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The Man Who Interviewed Dawood Ibrahim Talks About The Dark Underbelly Of The Mumbai Mafia

The Man Who Interviewed Dawood Ibrahim Talks About The Dark Underbelly Of The Mumbai Mafia

What do you do when the name of the man you’re about to interview is on one on the ‘Most Wanted’ lists of not just India, but many other countries?

And when the man is the head of the D-Company itself – Dawood Ibrahim. The man allegedly behind the Mumbai terror attacks in 1993 that killed over 350 people and who is supposed to have close links with the Al-Qaeda, and the now dead Osama Bin Laden.

Well you probably can’t do what veteran crime reporter, investigative journalist and author Hussain Zaidi does. And that’s to get to the bottom of things without batting an eyelid.

No fictional characters. No change of names. Just sheer facts.

S. Hussain Zaidi’s ‘Black Friday’ was a book that gave an extensive and transparent account of the 1993 Mumbai blasts, which were executed on the command of Dawood Ibrahim. Heavy on research and nothing short of a fast paced thriller, Zaidi in his book ‘Dongri to Dubai: Six Decades of the Mumbai Mafia’ interviewed Dawood Ibrahim, and one has to ask, was he not ever afraid in his line of work?

I was not afraid because I was always sure that I wrote my books in the way I used to report for my newspaper. I remained impartial, very unbiased and never took sides. I never lost hold of objectivity. When you do these things people who are being written about know that you’re just doing your job, without having any personal agenda behind it.”

It won’t be a stretch to say that no one really had so thoroughly covered the Mumbai mafia’s notorious activities before Hussain Zaidi stepped in and began discovering the outreach of the gangland’s power and influence. So when he tells us of Dawood’s current standing, skeptical as we are if he has any left, it makes sense to listen to Zaidi on it, “He was and he remains a very influential Don in India. His techniques and involvement might differ but his influence is not going to wane anytime soon or at least till he is alive.”

Zaidi’s word on Dawood’s possible successors and the kind of influence they will hold in India after his demise, whether it is Chhota Shakeel or someone else, are equally powerful, “I don’t think Dawood Ibrahim will ever have a successor who will reach his level of power. He has many friends and ‘clones’ that would take his position but the thing is that although Dawood’s successor will inherit his power from Dawood, Dawood’s own power centers are very varied.  He has connections amongst many MPs, diplomats, bureaucrats, top police officials and other powerful places. None of his successors will be able to have such people at his beck and call.”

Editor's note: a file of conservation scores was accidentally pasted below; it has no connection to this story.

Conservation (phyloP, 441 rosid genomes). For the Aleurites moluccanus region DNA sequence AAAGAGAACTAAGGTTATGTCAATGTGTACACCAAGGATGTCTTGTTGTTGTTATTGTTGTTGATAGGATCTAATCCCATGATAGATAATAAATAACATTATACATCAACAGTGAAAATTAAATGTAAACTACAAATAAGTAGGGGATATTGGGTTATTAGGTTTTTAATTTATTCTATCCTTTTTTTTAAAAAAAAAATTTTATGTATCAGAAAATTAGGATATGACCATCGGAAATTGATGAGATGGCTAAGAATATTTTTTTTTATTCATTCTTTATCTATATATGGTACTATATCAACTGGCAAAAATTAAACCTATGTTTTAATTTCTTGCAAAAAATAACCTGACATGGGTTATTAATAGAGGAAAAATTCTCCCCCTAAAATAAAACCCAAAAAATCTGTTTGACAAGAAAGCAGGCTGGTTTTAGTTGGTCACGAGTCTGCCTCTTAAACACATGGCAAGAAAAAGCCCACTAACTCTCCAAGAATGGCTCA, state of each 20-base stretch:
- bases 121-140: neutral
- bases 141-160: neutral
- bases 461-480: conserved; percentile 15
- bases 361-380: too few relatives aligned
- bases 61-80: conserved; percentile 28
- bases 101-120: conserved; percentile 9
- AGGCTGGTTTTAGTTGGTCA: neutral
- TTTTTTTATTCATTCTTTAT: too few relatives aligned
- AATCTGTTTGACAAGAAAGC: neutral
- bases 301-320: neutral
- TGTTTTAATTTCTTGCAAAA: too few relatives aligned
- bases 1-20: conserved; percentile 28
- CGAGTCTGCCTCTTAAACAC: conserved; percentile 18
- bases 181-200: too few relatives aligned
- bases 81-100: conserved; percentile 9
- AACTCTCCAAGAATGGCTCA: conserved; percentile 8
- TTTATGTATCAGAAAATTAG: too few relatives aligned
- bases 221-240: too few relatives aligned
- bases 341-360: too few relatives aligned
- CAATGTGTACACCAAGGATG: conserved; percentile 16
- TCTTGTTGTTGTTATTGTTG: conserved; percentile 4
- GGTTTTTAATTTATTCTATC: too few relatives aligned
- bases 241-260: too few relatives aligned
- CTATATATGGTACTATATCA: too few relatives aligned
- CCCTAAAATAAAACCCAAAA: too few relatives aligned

To extract information about men of such influence could not have been an easy feat. Even harder is the task of pulling out the intimate details surrounding the Mafia women and whom they entertained, which he covered in his book ‘Mafia Queens of Mumbai’.  His investigative abilities show as he explains the difficulties of unearthing information on these women of power, “It was very difficult because some of those people were dead and gone. About others, people had just clamped up. They were not ready to share details about those women at all. So to dig out details such as their age, behavior and mindset was akin to stealing a piece of flesh out of a tiger’s mouth”.

However, his accomplishments in investigative journalism go beyond covering the Mumbai mafia. When he thinks about his most challenging work, he is unsure about which of these varied tasks was more difficult than the rest “I don’t know whether to talk about the story against a High Court judge doing an exposé on him, or exposing the transcript of conversation between deputy chief minister of Maharashtra and Abdul Karim Telgi in the Telgi scam, or about a religious head who was commercializing crores of charity into commercial property.”

Crime reporting involves coming in touch with all sorts of dangerous and distasteful men, which makes it essential to set clear boundaries of involvement.

His definition of what constitutes as essence of crime reporting reflects that, “I think a crime reporter should never lose objectivity. He should never wine and dine with his sources and only treat them as subjects. When you let your feelings come in the way of work, you don’t remain a crime reporter anymore.

Often crime reporters are given the analogy of pathologists. A pathologist examines a lot of infectious matter but ensure that he himself remains uncontaminated, and the same goes for a crime reporter.”

So does he like any authors from the current lot? “Some recent crime novels have caught my eye but I don’t know whether it will be fair to talk about them. However, my all time favorite is ‘Sacred Games’ by Vikram Chandra. I also like ‘Quantum Siege’ by Brijesh Singh.”

The Man Who Interviewed Dawood Ibrahim Talks About The Dark Underbelly Of The Mumbai Mafia